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Let’s be blunt: Yukon should spurn Ontario’s lead on weed

The land that fun forgot is a poor model for legalization
(Mike Thomas/Yukon News file)

Legal cannabis is coming. That much we know.

Exactly what the Yukon’s marijuana landscape will look like in July 2018, when legalization arrives, remains largely unknown.

The Yukon government is seeking public input on its marijuana regime until the end of September and promises to make survey results public by mid-November. A task force is already fleshing out a regulatory framework as we speak.

The federal government has opted — wisely, it has to be said — to set baseline rules for legalization and otherwise allow the provinces and territories to figure out the rest. That includes how marijuana will be sold, who may buy it and what sorts of pot products — the grey market already offers everything from hashish to cookies to bath bombs — will be permitted by the new legal regime.

Some provinces have announced their rules and we’re already seeing widely divergent approaches. Ontario’s drab army of bureaucratic drones has never met a vice it couldn’t strangle the fun out of (Exhibit A: The Beer Store, some locations of which retain all the charm of a Soviet bread lineup circa 1956.)

Ontario’s rules, highly abridged, strictly limit the number of retail outlets to 40 at first. This, in a province with some 1,200 liquor stores, is absurd. VICE reports there are 100 dispensaries in Toronto now, despite the fact that the city’s police department keeps raiding them, apparently out of pure spite.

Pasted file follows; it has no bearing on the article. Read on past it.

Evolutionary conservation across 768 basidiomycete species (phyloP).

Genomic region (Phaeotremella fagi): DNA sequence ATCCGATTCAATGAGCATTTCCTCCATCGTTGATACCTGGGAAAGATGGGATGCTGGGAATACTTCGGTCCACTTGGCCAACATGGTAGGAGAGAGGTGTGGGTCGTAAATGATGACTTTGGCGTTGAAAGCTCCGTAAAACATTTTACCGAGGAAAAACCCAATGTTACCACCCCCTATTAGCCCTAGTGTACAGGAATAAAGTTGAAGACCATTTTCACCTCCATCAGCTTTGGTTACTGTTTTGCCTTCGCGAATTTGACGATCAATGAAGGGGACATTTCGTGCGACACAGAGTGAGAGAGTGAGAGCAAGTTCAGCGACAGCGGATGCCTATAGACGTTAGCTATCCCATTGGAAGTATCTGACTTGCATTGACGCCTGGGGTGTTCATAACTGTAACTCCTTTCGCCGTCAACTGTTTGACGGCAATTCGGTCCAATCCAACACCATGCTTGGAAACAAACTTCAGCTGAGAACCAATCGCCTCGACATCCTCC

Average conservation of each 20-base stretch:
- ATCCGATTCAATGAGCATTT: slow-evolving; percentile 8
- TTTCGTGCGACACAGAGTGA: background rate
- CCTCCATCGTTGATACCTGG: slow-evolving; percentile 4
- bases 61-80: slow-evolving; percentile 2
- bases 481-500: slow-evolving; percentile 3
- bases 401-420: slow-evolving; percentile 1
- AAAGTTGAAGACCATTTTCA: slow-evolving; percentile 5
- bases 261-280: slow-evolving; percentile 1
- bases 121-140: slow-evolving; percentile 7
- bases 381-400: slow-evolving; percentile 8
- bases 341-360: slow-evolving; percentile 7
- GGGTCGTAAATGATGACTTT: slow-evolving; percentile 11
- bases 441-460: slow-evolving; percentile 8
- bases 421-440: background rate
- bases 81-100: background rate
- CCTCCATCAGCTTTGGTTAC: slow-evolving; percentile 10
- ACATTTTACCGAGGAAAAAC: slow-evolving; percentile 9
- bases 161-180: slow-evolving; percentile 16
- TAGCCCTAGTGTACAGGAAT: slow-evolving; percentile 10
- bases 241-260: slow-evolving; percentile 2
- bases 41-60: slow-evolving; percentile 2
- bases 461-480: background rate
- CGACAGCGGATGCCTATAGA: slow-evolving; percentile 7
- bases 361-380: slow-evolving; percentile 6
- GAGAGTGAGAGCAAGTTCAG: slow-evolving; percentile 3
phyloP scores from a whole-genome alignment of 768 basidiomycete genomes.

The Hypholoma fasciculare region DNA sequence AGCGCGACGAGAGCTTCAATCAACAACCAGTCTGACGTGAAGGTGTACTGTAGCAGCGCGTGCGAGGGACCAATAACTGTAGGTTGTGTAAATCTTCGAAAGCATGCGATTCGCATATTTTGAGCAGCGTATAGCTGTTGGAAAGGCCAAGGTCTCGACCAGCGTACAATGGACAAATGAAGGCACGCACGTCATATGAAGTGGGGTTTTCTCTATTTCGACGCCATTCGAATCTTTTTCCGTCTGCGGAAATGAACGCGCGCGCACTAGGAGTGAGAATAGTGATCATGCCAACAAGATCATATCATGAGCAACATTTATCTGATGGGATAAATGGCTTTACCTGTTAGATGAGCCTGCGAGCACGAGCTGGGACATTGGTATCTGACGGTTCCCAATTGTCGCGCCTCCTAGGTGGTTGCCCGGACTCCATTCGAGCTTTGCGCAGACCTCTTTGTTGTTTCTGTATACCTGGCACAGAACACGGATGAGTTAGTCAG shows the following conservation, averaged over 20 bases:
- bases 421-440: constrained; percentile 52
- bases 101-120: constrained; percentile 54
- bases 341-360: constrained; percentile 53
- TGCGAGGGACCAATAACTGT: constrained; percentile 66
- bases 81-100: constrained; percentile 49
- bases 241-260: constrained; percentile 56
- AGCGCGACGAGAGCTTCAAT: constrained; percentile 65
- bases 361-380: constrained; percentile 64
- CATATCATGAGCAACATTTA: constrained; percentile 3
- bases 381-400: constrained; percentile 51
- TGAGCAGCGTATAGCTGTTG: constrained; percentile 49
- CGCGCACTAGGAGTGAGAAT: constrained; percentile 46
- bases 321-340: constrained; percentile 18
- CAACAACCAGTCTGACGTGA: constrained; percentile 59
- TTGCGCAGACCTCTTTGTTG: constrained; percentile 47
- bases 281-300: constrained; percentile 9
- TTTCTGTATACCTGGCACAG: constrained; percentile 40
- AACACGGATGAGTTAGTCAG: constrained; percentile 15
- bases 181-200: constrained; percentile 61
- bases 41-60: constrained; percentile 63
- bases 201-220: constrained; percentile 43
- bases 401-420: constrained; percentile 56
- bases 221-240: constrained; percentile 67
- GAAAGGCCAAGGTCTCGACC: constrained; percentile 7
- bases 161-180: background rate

There’s also a ban on cannabis lounges for public vaping or smoking. This is presumably in the name of public health, and yet the federal government is banning edibles, which don’t require inhaling anything and are the next most popular way for people to get high.

“Prohibition is not being lifted,” one dispensary worker told Yukon News alum Sam Riches, writing for Leafly. “They are exchanging prohibition with extreme regulation.”

What’s worse, the Ontario government will be the sole distributor of marijuana. In its rush to throw more candy to the LCBO’s public service union (which lobbied hard for the government monopoly), Ontario has erased one of the main reasons for legalization in the first place, which was undermining a major source of cash for organized crime. Budtenders who know what they’re selling will be replaced with government workers VICE called “people who have been narcs their whole life.”

All these details virtually guarantee the black market supply of marijuana will continue to thrive.

The Government of Ontario is now both Big Brother and a pot dealer. Congratulations, good people of Ontario. Enjoy the sweet smell of freedom.

Manitoba meanwhile, has issued a tender for expressions of interest to gauge the private sector’s appetite to produce, distribute and sell weed. Although Manitoba’s finance minister is one of the heel-draggers who thinks the feds should delay legalization, the Progressive Conservative government has the right idea. There’s no reason why legal marijuana can’t roughly parallel alcohol, where the government sets the rules, takes a healthy cut of the profits, may or may not have a hand in retail, and otherwise leaves plenty of space for industry to give people what they want.